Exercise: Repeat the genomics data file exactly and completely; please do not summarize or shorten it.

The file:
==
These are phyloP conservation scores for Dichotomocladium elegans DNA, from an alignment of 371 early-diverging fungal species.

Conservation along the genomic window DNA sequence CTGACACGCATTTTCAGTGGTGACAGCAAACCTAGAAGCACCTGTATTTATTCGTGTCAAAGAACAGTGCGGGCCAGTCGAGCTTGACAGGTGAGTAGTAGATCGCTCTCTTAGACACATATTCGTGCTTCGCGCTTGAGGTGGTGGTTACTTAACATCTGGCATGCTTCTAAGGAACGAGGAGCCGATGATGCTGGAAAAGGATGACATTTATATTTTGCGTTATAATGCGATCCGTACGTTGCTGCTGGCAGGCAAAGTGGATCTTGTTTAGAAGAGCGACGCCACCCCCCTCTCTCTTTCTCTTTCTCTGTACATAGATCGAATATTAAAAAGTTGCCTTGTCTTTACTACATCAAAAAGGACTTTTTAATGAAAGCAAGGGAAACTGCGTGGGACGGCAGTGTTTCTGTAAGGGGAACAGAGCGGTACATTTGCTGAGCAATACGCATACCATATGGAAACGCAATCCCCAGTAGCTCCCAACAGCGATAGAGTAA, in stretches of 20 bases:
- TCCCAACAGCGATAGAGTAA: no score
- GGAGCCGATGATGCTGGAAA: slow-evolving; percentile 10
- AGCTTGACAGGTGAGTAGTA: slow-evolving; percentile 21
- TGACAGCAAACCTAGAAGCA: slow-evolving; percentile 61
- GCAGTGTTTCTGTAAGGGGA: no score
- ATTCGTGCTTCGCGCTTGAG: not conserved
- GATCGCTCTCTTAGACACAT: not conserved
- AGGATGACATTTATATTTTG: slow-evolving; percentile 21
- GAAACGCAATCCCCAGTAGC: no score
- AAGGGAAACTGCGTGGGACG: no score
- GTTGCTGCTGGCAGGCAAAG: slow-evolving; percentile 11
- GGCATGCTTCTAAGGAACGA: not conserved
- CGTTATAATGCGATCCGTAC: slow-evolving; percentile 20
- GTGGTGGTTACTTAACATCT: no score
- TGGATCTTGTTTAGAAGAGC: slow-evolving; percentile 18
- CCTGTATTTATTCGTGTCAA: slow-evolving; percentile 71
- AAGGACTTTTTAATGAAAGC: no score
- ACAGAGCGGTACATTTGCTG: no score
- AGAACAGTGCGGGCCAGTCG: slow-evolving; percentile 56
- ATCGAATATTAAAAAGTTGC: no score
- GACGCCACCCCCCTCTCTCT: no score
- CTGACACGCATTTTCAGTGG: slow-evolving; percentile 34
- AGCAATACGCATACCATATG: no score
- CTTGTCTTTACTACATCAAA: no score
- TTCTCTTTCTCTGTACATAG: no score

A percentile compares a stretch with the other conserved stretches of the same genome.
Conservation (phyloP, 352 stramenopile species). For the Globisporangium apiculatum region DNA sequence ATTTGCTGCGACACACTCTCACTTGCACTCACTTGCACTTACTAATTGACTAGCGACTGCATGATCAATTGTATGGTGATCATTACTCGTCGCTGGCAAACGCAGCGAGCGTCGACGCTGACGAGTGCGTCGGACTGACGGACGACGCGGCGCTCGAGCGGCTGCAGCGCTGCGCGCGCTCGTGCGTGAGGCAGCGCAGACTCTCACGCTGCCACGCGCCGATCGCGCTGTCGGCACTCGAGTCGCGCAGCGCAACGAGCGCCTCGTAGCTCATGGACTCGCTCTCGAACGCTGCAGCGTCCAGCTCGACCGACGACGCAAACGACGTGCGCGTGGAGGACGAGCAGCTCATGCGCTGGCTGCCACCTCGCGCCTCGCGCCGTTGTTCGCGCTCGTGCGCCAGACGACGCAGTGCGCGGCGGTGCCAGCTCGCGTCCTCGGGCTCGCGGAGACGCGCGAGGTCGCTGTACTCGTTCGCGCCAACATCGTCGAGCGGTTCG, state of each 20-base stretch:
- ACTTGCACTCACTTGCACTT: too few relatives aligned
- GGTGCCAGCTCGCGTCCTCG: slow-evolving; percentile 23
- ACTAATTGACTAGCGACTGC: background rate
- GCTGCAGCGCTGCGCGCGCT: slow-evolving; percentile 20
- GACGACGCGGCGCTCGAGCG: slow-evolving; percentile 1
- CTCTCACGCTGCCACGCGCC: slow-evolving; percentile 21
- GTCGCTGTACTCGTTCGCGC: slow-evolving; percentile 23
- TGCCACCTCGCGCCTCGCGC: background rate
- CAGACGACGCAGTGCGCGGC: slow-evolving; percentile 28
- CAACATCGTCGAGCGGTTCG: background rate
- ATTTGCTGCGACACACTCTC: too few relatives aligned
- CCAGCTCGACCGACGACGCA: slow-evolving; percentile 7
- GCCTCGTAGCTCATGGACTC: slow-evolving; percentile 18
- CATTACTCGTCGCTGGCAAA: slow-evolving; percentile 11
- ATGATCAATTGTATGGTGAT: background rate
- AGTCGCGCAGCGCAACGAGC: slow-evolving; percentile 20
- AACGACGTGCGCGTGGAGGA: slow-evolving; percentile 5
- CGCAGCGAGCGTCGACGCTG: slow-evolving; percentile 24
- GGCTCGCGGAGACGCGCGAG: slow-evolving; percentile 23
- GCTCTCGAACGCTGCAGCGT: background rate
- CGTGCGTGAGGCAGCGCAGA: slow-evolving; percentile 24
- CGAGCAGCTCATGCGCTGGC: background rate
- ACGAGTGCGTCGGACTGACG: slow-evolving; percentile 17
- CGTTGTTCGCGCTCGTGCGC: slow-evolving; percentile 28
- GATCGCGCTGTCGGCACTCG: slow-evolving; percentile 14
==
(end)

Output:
These are phyloP conservation scores for Dichotomocladium elegans DNA, from an alignment of 371 early-diverging fungal species.

Conservation along the genomic window DNA sequence CTGACACGCATTTTCAGTGGTGACAGCAAACCTAGAAGCACCTGTATTTATTCGTGTCAAAGAACAGTGCGGGCCAGTCGAGCTTGACAGGTGAGTAGTAGATCGCTCTCTTAGACACATATTCGTGCTTCGCGCTTGAGGTGGTGGTTACTTAACATCTGGCATGCTTCTAAGGAACGAGGAGCCGATGATGCTGGAAAAGGATGACATTTATATTTTGCGTTATAATGCGATCCGTACGTTGCTGCTGGCAGGCAAAGTGGATCTTGTTTAGAAGAGCGACGCCACCCCCCTCTCTCTTTCTCTTTCTCTGTACATAGATCGAATATTAAAAAGTTGCCTTGTCTTTACTACATCAAAAAGGACTTTTTAATGAAAGCAAGGGAAACTGCGTGGGACGGCAGTGTTTCTGTAAGGGGAACAGAGCGGTACATTTGCTGAGCAATACGCATACCATATGGAAACGCAATCCCCAGTAGCTCCCAACAGCGATAGAGTAA, in stretches of 20 bases:
- TCCCAACAGCGATAGAGTAA: no score
- GGAGCCGATGATGCTGGAAA: slow-evolving; percentile 10
- AGCTTGACAGGTGAGTAGTA: slow-evolving; percentile 21
- TGACAGCAAACCTAGAAGCA: slow-evolving; percentile 61
- GCAGTGTTTCTGTAAGGGGA: no score
- ATTCGTGCTTCGCGCTTGAG: not conserved
- GATCGCTCTCTTAGACACAT: not conserved
- AGGATGACATTTATATTTTG: slow-evolving; percentile 21
- GAAACGCAATCCCCAGTAGC: no score
- AAGGGAAACTGCGTGGGACG: no score
- GTTGCTGCTGGCAGGCAAAG: slow-evolving; percentile 11
- GGCATGCTTCTAAGGAACGA: not conserved
- CGTTATAATGCGATCCGTAC: slow-evolving; percentile 20
- GTGGTGGTTACTTAACATCT: no score
- TGGATCTTGTTTAGAAGAGC: slow-evolving; percentile 18
- CCTGTATTTATTCGTGTCAA: slow-evolving; percentile 71
- AAGGACTTTTTAATGAAAGC: no score
- ACAGAGCGGTACATTTGCTG: no score
- AGAACAGTGCGGGCCAGTCG: slow-evolving; percentile 56
- ATCGAATATTAAAAAGTTGC: no score
- GACGCCACCCCCCTCTCTCT: no score
- CTGACACGCATTTTCAGTGG: slow-evolving; percentile 34
- AGCAATACGCATACCATATG: no score
- CTTGTCTTTACTACATCAAA: no score
- TTCTCTTTCTCTGTACATAG: no score

A percentile compares a stretch with the other conserved stretches of the same genome.
Conservation (phyloP, 352 stramenopile species). For the Globisporangium apiculatum region DNA sequence ATTTGCTGCGACACACTCTCACTTGCACTCACTTGCACTTACTAATTGACTAGCGACTGCATGATCAATTGTATGGTGATCATTACTCGTCGCTGGCAAACGCAGCGAGCGTCGACGCTGACGAGTGCGTCGGACTGACGGACGACGCGGCGCTCGAGCGGCTGCAGCGCTGCGCGCGCTCGTGCGTGAGGCAGCGCAGACTCTCACGCTGCCACGCGCCGATCGCGCTGTCGGCACTCGAGTCGCGCAGCGCAACGAGCGCCTCGTAGCTCATGGACTCGCTCTCGAACGCTGCAGCGTCCAGCTCGACCGACGACGCAAACGACGTGCGCGTGGAGGACGAGCAGCTCATGCGCTGGCTGCCACCTCGCGCCTCGCGCCGTTGTTCGCGCTCGTGCGCCAGACGACGCAGTGCGCGGCGGTGCCAGCTCGCGTCCTCGGGCTCGCGGAGACGCGCGAGGTCGCTGTACTCGTTCGCGCCAACATCGTCGAGCGGTTCG, state of each 20-base stretch:
- ACTTGCACTCACTTGCACTT: too few relatives aligned
- GGTGCCAGCTCGCGTCCTCG: slow-evolving; percentile 23
- ACTAATTGACTAGCGACTGC: background rate
- GCTGCAGCGCTGCGCGCGCT: slow-evolving; percentile 20
- GACGACGCGGCGCTCGAGCG: slow-evolving; percentile 1
- CTCTCACGCTGCCACGCGCC: slow-evolving; percentile 21
- GTCGCTGTACTCGTTCGCGC: slow-evolving; percentile 23
- TGCCACCTCGCGCCTCGCGC: background rate
- CAGACGACGCAGTGCGCGGC: slow-evolving; percentile 28
- CAACATCGTCGAGCGGTTCG: background rate
- ATTTGCTGCGACACACTCTC: too few relatives aligned
- CCAGCTCGACCGACGACGCA: slow-evolving; percentile 7
- GCCTCGTAGCTCATGGACTC: slow-evolving; percentile 18
- CATTACTCGTCGCTGGCAAA: slow-evolving; percentile 11
- ATGATCAATTGTATGGTGAT: background rate
- AGTCGCGCAGCGCAACGAGC: slow-evolving; percentile 20
- AACGACGTGCGCGTGGAGGA: slow-evolving; percentile 5
- CGCAGCGAGCGTCGACGCTG: slow-evolving; percentile 24
- GGCTCGCGGAGACGCGCGAG: slow-evolving; percentile 23
- GCTCTCGAACGCTGCAGCGT: background rate
- CGTGCGTGAGGCAGCGCAGA: slow-evolving; percentile 24
- CGAGCAGCTCATGCGCTGGC: background rate
- ACGAGTGCGTCGGACTGACG: slow-evolving; percentile 17
- CGTTGTTCGCGCTCGTGCGC: slow-evolving; percentile 28
- GATCGCGCTGTCGGCACTCG: slow-evolving; percentile 14